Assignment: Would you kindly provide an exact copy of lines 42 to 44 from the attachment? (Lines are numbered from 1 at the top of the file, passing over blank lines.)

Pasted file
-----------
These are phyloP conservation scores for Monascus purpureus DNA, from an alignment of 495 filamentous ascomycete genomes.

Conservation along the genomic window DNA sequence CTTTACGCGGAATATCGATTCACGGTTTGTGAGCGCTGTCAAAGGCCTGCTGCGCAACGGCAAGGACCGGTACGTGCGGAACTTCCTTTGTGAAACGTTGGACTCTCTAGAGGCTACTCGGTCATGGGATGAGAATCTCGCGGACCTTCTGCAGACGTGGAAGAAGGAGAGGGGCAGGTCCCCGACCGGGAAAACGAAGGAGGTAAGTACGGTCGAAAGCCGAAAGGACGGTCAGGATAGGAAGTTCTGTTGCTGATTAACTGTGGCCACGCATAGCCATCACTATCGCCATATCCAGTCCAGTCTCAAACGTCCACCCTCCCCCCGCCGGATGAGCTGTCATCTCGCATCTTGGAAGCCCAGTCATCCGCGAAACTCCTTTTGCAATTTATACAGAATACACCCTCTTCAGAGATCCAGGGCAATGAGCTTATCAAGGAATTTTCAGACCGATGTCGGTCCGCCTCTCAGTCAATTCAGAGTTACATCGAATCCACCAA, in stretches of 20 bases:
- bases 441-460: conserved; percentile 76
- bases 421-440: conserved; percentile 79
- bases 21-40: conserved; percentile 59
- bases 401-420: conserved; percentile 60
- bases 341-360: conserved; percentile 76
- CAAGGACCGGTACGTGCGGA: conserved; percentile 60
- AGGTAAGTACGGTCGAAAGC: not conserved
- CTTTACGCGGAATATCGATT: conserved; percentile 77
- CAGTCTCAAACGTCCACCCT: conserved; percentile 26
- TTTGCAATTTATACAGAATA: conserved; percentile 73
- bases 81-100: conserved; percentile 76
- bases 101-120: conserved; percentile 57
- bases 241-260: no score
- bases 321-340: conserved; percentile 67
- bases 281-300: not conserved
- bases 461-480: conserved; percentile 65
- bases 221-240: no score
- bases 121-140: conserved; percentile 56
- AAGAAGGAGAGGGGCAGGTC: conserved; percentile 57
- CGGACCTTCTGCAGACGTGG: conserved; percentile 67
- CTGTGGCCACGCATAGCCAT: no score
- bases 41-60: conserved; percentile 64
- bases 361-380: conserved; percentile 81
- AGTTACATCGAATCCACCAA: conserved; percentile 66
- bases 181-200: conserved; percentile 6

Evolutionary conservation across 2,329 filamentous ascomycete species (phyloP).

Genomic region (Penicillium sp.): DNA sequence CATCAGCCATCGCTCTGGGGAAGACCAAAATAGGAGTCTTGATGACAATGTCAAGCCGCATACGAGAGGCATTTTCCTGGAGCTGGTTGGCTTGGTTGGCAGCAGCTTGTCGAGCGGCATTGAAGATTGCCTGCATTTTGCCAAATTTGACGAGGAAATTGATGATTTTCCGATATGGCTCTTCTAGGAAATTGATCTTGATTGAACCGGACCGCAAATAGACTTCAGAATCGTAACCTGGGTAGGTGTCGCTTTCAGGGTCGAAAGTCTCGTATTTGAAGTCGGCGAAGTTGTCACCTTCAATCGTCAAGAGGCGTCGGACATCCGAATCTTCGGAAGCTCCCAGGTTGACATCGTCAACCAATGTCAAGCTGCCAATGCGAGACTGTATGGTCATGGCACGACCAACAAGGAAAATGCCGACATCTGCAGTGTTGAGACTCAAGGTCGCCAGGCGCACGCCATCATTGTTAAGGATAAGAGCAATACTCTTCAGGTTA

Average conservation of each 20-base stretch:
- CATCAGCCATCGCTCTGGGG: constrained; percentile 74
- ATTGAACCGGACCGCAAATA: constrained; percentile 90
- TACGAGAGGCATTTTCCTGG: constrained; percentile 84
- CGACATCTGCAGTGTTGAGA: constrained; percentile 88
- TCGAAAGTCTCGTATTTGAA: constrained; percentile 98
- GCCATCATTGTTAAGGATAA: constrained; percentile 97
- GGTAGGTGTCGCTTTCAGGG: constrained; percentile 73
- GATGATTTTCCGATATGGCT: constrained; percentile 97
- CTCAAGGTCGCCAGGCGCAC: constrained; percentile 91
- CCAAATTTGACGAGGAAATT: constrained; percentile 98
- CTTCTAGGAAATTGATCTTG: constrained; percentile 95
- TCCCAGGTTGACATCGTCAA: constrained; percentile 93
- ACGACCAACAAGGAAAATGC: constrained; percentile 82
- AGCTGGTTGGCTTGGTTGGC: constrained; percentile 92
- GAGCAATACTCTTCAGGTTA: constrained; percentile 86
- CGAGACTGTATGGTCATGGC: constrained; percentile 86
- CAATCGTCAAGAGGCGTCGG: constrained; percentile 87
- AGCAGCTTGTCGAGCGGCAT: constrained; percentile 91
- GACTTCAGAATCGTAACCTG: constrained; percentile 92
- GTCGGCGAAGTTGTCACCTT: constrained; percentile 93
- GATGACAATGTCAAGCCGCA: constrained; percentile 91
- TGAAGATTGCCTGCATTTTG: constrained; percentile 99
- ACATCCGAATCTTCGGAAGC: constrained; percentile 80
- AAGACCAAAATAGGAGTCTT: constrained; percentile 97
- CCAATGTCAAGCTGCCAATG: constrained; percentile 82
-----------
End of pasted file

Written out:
- TCCCAGGTTGACATCGTCAA: constrained; percentile 93
- ACGACCAACAAGGAAAATGC: constrained; percentile 82
- AGCTGGTTGGCTTGGTTGGC: constrained; percentile 92